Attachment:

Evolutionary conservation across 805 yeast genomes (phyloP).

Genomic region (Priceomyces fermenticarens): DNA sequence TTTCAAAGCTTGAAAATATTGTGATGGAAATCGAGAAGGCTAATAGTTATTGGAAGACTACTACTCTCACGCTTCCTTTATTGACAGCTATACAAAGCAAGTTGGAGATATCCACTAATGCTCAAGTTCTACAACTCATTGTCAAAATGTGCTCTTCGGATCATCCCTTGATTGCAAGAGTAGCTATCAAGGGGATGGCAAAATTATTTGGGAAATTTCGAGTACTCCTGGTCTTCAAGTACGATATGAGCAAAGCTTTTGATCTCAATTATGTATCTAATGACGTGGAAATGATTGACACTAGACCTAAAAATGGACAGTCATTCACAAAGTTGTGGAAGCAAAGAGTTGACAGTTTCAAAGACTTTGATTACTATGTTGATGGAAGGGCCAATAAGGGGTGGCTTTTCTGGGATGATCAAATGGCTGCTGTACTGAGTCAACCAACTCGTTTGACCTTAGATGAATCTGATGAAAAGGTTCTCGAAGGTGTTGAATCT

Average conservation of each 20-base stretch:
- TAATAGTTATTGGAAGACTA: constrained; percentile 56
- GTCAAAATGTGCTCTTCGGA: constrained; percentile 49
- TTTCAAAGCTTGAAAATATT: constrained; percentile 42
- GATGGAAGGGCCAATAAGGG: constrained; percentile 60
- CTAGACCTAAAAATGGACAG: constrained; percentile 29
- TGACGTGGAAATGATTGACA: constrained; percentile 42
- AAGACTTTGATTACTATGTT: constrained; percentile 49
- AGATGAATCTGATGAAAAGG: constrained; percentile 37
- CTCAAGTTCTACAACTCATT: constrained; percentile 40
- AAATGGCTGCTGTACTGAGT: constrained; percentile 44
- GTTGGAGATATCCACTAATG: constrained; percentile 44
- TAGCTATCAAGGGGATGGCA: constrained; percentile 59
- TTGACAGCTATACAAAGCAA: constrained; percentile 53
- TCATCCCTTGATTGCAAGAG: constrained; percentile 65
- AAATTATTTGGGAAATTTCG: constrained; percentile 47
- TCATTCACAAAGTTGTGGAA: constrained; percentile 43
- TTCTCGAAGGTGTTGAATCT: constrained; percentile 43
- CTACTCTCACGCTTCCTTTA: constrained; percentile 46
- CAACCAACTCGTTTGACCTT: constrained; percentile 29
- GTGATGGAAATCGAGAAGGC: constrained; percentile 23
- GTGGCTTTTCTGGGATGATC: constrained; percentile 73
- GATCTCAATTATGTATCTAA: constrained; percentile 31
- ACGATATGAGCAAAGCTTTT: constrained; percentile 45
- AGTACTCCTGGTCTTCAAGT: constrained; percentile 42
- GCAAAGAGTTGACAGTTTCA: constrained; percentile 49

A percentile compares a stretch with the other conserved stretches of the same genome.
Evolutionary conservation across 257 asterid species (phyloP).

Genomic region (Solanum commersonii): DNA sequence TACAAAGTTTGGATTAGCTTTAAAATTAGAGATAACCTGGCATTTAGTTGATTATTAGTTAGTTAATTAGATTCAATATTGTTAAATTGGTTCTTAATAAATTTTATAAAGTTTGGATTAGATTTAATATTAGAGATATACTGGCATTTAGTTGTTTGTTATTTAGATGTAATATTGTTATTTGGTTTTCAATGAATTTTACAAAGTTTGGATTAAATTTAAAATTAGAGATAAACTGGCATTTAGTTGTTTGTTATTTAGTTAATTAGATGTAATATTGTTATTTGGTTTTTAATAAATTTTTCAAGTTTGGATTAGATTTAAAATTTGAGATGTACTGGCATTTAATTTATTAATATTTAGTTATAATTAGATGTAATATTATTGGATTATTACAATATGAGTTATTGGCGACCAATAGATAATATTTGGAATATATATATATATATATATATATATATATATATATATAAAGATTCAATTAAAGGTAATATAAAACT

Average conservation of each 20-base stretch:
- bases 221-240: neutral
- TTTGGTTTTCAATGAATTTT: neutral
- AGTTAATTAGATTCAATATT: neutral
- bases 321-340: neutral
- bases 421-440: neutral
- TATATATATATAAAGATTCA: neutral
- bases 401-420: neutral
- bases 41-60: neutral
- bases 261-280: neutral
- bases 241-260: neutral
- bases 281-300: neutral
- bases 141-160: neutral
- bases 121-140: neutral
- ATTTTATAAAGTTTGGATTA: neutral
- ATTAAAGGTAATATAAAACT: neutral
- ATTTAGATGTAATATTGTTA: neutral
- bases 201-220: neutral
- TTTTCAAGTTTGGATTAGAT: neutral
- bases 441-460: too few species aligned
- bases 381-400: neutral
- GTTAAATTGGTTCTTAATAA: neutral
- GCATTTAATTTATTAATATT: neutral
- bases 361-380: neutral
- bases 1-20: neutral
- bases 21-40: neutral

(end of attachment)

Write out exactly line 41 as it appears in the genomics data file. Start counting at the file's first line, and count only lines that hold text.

- bases 261-280: neutral